HAXLR8R projects like Nomiku and China’s hackerspaces together demonstrate that “created in China” is already a reality, but it takes a slightly different form from how politicians, policy makers, and large corporations envision the future of innovation.

Concluding Thoughts

China’s technology sector is often assumed to inherently lack innovation and creativity. Frequently named contributing factors are China’s historical development, its educational system, and its culture or focus on manufacturing following the years of economic reform. For example, in a blog post in response to a New York Times article by John Markoff and David Barboza on China’s innovation goals [15], James Landay reflected on his work and teaching experiences at Microsoft Research Asia and Tsinghua University in Beijing. He argued that “the level of innovation and creativity in this cohort is much lower than in similar cohorts in the U.S. And in fact, the ones that are the best on the ‘creativity’ scale almost invariably are folks who received their Ph.D.s in the U.S./Europe or worked in the U.S./Europe” [16]. Comments such as Landay’s often contribute to cultural stereotypes and extend existing systems of power. We have attempted to show that the hackerspace and maker culture in China challenges dominant views that define regions other than “the West” as inherently lacking creativity or the capacity to innovate. Cross-regional collaborations on DIY and open-source development such as HAXLR8R projects provide alternative takes on what innovation means in the first place. China’s hackerspaces demonstrate that “created in China” already exists and that it has emerged from grassroots communities committed to a maker ethos and DIY. These spaces demonstrate that making and remaking is as much about forming community across cultural boundaries and engaging critically with political debates as it is about hacking together a low-cost sous vide tool.



2. Coleman, G. Coding Freedom: The Ethics and Aesthetics of Hacking. Princeton University Press. Forthcoming 2012 (cited with permission).

3. Ratto, M. A Practice-based model of access for science: Linux kernel development and shared digital resources. Science and Technology Studies 20, 1 (2007), 73–105.

4. See and

5. Leadbeater, C. Living on Thin Air: The New Economy. Viking, 1999, 18.

6. See and

7. This includes but is not limited to Liu Yan, Chen Xu, Min-Lin Hsieh, Ricky Ng-Adam, Isaac Mao, Aaajiao, Mitch Altman, Justin Wang, Garnet Hertz, Paul Dourish, Susan Evans, Ingrid Fischer-Schreiber, John Philip, Briar Smith, Kate Coyer, and Kevin Gotkin.



10. Turner, F. From Counterculture to Cyberculture: Stewart Brand, the Whole Earth Catalogue, and the Rise of Digital Utopianism. University of Chicago Press, Chicago, 2006.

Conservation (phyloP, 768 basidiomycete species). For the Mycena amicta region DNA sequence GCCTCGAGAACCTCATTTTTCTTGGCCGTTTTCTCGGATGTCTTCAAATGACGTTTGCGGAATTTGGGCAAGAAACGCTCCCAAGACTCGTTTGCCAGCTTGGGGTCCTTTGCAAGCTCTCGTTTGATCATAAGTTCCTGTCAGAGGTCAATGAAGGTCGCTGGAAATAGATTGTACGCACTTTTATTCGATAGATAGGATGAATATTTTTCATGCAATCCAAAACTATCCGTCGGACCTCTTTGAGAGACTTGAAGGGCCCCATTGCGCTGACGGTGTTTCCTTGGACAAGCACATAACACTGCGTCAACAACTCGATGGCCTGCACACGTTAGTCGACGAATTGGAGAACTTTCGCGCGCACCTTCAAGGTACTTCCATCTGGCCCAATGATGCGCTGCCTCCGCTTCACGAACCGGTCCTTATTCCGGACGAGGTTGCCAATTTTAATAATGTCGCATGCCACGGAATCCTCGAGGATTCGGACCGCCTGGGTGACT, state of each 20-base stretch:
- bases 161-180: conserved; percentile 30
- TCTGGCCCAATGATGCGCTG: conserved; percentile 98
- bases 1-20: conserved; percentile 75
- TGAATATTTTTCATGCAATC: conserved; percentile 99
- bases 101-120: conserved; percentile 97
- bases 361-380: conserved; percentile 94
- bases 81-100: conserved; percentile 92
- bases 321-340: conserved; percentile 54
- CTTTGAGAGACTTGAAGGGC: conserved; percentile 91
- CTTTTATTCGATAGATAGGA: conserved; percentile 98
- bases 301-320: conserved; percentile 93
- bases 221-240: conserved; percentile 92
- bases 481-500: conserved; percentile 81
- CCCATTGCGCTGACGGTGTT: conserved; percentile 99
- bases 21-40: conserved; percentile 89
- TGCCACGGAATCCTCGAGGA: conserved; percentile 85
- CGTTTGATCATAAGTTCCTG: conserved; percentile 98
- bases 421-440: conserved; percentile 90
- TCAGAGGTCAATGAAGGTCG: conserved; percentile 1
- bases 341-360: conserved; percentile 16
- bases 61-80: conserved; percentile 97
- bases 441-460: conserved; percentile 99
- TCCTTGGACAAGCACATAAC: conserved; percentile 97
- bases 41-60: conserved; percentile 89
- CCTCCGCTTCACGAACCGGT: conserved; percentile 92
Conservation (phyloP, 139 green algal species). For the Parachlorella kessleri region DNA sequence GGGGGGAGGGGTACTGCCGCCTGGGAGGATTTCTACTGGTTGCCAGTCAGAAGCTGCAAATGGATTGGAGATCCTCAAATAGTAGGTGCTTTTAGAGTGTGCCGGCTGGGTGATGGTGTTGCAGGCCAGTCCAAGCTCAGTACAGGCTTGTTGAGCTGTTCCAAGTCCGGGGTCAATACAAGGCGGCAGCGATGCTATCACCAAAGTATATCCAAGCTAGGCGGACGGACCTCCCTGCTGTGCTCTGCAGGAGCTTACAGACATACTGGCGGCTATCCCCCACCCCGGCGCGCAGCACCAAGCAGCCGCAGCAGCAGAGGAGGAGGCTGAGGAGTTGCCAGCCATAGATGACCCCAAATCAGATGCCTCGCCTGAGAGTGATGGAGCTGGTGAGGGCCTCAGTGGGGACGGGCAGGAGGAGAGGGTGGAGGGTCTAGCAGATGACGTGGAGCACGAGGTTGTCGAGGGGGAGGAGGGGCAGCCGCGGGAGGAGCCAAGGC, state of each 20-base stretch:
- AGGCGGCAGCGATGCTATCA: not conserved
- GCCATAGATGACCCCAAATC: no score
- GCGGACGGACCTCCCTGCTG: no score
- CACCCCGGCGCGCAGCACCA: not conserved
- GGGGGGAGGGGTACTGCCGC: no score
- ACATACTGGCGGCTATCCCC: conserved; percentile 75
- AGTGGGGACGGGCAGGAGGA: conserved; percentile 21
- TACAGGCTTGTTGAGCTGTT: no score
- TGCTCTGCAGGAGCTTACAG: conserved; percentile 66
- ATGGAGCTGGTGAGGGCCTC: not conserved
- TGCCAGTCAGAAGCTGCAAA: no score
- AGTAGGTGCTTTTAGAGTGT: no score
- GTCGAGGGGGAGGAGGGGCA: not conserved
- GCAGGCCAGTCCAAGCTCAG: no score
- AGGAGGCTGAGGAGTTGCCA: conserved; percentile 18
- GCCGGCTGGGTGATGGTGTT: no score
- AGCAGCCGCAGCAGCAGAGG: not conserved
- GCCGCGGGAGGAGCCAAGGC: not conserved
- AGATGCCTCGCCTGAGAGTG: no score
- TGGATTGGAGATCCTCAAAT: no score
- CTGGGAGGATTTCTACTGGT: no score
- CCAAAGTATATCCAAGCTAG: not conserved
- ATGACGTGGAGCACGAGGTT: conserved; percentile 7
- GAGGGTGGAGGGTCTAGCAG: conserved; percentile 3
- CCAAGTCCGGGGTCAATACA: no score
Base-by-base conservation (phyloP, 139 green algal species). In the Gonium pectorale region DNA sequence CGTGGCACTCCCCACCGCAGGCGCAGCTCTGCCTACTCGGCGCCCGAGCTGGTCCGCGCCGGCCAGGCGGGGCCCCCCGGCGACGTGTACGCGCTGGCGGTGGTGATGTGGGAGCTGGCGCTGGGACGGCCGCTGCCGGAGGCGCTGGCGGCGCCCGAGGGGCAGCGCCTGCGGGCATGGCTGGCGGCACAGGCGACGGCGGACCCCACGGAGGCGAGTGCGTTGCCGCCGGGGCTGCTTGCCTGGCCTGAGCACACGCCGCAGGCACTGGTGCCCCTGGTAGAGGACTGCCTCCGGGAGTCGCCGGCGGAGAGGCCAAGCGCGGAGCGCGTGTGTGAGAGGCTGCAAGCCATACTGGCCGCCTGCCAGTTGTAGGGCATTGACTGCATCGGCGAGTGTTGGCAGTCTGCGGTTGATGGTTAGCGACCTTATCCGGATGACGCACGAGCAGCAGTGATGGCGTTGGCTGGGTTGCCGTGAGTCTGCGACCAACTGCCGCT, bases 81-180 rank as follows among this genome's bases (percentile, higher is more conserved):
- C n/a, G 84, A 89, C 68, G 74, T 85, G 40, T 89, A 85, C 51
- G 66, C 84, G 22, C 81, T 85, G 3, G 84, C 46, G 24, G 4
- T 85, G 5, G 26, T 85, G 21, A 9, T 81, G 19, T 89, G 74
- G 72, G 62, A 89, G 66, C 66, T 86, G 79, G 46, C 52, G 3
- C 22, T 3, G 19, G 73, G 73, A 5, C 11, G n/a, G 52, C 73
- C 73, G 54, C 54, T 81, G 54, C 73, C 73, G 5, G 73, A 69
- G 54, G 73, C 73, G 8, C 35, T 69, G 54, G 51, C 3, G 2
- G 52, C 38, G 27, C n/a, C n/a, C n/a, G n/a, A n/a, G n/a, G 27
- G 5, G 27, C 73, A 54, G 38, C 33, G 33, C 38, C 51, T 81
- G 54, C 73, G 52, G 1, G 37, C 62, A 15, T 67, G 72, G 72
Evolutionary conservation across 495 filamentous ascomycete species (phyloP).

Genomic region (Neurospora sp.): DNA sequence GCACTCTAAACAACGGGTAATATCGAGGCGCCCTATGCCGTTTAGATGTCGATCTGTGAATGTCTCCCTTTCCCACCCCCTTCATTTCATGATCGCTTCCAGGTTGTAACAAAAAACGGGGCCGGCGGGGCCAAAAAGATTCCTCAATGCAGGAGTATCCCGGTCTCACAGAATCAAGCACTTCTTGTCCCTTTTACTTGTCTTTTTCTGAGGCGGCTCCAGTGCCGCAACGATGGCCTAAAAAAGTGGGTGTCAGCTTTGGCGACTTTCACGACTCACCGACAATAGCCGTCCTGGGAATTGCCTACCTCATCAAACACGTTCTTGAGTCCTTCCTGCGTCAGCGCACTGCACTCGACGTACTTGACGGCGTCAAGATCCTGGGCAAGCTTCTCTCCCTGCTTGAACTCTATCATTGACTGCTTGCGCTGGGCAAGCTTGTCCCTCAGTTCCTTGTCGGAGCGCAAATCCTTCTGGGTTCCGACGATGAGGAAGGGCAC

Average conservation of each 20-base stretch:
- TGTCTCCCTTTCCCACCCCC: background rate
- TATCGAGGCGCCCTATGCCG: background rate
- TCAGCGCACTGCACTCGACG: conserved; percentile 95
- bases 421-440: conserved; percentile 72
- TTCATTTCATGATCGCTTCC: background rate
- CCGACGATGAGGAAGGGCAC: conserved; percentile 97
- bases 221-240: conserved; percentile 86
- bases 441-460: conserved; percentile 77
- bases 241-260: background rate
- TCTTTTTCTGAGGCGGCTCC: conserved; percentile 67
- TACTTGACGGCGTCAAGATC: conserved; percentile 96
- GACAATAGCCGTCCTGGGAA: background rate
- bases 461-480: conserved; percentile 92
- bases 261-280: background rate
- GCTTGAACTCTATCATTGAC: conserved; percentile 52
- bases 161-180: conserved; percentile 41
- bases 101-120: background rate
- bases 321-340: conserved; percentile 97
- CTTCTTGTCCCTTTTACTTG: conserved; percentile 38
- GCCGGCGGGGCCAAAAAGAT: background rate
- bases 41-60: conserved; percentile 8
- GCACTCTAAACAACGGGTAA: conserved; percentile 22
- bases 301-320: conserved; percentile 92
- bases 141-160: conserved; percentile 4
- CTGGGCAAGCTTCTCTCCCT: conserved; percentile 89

11. Keane, M. Creative Industries in China: Media, Art, Design and Entertainment. Wiley, 2012.

12. Jeffrey, L. Innovation spaces of the future: Research notes on China’s shanzhai meeting the makers. The Future Now Blog. Aug. 16, 2011;

13. HAXLR8R stands for hardware-related accelerator, a hardware-focused incubator. It was founded by Cyril Ebersweiler and Sean O’Sullivan through their SOSventures fund. Operational partners in China are Chinaaccelerator, Seeed Studio, and Dragon Innovation. See more at


15. Barboza, D. and Markoff, J. Power in numbers: China aims for high-tech primacy. New York Times. Dec. 5, 2011;



Silvia Lindtner is a post-doctoral researcher in the Department of Informatics at the University of California, Irvine and at the Cooperative Information and Systems Laboratory at Fudan University, Shanghai. Her research explores the relationship between DIY creativity, global maker culture, and contemporary political, social, and economic transformations in China.

David Li is one of the founders of the hackerspace XinCheJian. He has worked in the areas of social networks, mobile systems, and virtual worlds. He received a B.S. in computer science from the University of Southern California.


F1Figure 1. Promotional flyers for the HAXLR8R program.

F2Figure 2. Nomiku promotional photograph.

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Comments submitted to this site are moderated and will appear if they are relevant to the topic. (2012 11 30)

The quote in the article mis-contextualize James Landay ‘s essay. James actually is actively working to break down those stereotypes, but you can’t do that without understanding what the deep problems are.

James’ blog post on this is at

@ 4996484 (2012 12 19)

this is a great article David and Silvia!  I’‘m so excited that you guys wrote this up and are showing everyone the complexities in this space. I hope Interactions features more of this kind of research on China.  Although I agree w/ @landay’s assessment of China’s creativity problem - but he’s working with a very different population than you guys. I think you research is absolutely on point - creative folks are going to hacker spaces like Xinchejian, they aren’t ending up in institutions like Tsinghua!  I explain more here:

@Rafeeque (2013 01 05)

good one